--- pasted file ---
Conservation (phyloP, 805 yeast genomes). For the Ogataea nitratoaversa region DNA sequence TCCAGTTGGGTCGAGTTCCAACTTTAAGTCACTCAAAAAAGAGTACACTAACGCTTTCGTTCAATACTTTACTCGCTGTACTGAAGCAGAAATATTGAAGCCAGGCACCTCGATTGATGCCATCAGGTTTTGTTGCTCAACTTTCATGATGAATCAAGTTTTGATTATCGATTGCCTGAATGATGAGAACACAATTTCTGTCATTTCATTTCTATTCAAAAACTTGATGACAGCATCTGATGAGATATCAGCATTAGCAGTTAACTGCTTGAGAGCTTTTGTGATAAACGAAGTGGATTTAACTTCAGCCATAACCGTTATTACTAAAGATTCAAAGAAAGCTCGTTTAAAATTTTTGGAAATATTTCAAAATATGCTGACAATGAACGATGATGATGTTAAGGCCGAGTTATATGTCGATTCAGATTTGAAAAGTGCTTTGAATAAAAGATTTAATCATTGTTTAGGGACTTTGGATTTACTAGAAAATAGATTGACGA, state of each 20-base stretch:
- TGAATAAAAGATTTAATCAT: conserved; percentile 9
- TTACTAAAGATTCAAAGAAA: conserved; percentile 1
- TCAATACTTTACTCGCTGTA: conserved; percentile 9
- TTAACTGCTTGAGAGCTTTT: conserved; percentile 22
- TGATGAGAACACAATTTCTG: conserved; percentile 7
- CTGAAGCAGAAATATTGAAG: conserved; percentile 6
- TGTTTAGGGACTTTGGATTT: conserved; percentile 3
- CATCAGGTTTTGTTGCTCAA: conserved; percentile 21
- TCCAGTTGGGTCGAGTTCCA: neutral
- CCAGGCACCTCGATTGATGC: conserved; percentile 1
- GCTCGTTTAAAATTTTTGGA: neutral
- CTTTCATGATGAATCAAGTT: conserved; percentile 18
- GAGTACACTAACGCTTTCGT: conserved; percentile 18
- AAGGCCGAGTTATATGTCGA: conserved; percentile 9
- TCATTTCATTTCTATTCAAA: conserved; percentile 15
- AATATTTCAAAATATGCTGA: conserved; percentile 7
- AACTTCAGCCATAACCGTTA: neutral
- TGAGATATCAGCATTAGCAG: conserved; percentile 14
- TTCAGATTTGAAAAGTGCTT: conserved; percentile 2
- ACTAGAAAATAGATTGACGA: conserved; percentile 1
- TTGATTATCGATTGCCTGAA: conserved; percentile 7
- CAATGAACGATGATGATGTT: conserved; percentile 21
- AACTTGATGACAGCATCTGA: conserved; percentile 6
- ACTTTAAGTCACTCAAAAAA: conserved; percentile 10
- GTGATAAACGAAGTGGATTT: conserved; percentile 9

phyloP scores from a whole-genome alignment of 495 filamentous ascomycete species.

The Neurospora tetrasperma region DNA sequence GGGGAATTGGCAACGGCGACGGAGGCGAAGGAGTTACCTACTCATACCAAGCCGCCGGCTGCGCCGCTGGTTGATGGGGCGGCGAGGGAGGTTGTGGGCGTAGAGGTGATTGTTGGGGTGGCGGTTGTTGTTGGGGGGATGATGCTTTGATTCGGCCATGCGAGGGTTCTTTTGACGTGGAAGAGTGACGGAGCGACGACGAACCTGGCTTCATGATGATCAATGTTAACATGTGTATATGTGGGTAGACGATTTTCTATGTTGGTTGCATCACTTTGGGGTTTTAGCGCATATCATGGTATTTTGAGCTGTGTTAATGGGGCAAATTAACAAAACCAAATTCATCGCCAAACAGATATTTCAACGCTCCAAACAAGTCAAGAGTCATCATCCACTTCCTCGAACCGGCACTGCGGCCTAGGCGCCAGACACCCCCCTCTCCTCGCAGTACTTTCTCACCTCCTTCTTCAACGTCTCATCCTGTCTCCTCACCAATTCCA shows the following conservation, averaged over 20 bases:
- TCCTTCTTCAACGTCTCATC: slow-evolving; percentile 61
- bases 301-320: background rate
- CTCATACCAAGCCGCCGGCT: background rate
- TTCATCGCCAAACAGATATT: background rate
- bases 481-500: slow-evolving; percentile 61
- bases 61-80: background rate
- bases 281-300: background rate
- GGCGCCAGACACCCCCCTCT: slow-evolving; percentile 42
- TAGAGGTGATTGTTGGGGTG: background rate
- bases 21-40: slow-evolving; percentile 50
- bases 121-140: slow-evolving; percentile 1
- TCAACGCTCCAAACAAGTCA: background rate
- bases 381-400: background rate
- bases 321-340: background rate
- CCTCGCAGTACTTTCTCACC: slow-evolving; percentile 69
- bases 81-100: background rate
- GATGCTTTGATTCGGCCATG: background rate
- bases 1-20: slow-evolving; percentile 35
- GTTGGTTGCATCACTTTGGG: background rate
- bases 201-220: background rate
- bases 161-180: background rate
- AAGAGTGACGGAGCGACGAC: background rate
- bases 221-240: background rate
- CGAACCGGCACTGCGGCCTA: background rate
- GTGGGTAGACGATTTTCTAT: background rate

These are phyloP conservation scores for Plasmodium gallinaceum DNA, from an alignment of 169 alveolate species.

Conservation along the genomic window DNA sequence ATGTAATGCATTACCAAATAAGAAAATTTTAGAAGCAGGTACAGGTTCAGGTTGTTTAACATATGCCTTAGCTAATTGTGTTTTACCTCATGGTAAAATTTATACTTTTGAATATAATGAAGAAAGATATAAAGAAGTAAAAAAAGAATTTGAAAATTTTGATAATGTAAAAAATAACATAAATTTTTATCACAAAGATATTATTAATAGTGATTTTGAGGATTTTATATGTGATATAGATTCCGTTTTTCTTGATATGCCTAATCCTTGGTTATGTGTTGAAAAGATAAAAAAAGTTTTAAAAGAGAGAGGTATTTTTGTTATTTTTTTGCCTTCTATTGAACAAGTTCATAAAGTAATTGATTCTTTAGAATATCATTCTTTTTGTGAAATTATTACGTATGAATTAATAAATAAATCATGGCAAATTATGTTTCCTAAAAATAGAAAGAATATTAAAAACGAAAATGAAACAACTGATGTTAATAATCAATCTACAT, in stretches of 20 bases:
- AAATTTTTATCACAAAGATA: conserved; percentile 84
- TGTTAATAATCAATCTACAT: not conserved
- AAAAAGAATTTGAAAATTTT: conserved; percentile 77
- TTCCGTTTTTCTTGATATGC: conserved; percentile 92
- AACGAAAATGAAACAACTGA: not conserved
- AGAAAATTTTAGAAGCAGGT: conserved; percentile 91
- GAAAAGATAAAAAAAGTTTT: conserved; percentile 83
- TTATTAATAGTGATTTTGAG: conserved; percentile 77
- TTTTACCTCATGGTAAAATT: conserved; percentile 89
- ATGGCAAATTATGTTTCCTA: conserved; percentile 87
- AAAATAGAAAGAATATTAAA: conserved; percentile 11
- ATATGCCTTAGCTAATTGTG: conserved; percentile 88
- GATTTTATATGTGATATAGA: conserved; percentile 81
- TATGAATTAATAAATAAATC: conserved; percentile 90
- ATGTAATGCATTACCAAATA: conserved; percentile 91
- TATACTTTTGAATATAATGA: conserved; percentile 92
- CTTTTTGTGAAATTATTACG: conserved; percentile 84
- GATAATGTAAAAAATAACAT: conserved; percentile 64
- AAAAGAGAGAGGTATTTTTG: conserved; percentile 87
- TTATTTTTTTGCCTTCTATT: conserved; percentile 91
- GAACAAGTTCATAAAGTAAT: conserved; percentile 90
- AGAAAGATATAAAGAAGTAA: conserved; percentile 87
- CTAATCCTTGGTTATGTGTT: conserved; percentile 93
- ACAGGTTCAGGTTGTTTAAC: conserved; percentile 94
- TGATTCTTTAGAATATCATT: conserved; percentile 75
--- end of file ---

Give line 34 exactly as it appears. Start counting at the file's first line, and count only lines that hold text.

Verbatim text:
- bases 61-80: background rate